When you exercise, your body speeds up, and so does your heart as it works to meet your increased energy needs. But how much speeding-up of your heart is safe when you exercise? You need the answer to this
question in order to maximize your exercise benefits while not overworking your heart.
How do you figure out your target heart rate? How long do I need to work out after reaching it? What is a target heart rate?
Target Heart Rate 101
Your target heart rate isn’t one rate but a range of rates (beats per minute, or bpm), expressed as percentages of your maximum heart rate, that are safe for you to reach during exercise. For most healthy people, the American Heart Association recommends an exercise target heart rate ranging from 60% to 80% of your maximum heart rate, which is normally calculated as the number 220 minus your age.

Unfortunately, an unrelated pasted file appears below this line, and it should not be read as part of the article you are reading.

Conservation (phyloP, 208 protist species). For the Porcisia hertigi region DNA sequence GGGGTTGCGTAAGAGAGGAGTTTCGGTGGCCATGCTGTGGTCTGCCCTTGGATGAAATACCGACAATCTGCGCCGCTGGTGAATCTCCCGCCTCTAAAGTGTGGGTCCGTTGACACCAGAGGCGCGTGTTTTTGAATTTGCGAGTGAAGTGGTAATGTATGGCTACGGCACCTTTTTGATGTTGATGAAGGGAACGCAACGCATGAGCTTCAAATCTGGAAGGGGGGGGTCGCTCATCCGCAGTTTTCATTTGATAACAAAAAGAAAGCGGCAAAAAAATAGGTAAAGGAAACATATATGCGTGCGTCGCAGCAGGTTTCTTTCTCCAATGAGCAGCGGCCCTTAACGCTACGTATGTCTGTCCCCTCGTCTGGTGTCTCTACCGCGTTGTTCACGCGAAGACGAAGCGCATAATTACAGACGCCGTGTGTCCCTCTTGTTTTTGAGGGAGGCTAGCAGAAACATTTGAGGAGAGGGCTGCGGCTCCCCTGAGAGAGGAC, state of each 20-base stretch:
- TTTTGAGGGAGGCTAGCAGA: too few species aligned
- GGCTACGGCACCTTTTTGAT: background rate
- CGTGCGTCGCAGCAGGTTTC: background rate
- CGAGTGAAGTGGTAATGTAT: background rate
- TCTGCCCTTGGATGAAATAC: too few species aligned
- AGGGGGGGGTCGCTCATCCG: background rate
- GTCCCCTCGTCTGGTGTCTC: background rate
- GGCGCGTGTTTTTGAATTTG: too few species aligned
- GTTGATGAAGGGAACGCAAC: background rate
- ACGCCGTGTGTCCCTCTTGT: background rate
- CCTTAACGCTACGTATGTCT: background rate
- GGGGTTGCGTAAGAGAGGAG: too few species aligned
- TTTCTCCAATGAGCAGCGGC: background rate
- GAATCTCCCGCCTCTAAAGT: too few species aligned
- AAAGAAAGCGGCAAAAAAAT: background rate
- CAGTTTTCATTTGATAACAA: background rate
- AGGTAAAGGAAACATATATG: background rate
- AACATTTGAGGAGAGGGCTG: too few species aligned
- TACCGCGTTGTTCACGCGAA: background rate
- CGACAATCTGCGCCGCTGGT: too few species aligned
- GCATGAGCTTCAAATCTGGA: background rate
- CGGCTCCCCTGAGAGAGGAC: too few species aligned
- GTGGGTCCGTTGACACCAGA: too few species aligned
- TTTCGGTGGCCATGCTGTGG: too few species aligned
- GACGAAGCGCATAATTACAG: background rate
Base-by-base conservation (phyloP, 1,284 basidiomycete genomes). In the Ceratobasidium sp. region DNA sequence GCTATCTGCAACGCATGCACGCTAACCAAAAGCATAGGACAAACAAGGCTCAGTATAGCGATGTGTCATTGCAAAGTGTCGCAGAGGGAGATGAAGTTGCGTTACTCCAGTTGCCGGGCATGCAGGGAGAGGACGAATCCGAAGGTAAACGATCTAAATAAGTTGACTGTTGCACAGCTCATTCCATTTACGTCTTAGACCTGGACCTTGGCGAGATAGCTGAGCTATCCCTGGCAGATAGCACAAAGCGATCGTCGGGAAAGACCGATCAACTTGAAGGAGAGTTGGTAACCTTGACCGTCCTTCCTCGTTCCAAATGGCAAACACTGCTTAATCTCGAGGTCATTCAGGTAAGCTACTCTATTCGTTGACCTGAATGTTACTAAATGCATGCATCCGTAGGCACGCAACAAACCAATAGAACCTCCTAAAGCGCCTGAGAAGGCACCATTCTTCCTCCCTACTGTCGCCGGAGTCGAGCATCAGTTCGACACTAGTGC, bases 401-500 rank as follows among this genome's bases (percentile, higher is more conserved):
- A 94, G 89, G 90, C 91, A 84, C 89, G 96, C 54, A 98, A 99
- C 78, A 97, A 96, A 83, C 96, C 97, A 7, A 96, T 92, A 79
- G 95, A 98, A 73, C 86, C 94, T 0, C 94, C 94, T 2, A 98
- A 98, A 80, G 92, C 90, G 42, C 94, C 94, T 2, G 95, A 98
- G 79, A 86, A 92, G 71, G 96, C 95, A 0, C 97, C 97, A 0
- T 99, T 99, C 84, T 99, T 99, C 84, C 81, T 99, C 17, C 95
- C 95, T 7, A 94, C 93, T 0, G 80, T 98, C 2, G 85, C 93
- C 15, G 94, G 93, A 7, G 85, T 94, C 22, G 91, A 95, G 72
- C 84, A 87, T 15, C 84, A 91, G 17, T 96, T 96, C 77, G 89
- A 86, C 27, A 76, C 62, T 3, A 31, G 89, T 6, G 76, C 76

What’s Your Target Heart Rate?
There is a basic formula that applies to the average population (and is actually pretty accurate). Let’s use a 20-year-old as an easy-to-calculate example:
Calculate your maximum heart rate: 220 – age = MAX heart rate (example: 220 – 20 = 200)
Calculate 60%-80% of this max: 200 x .6 = 120 beats per min and 200 x .8 = 160 beats per min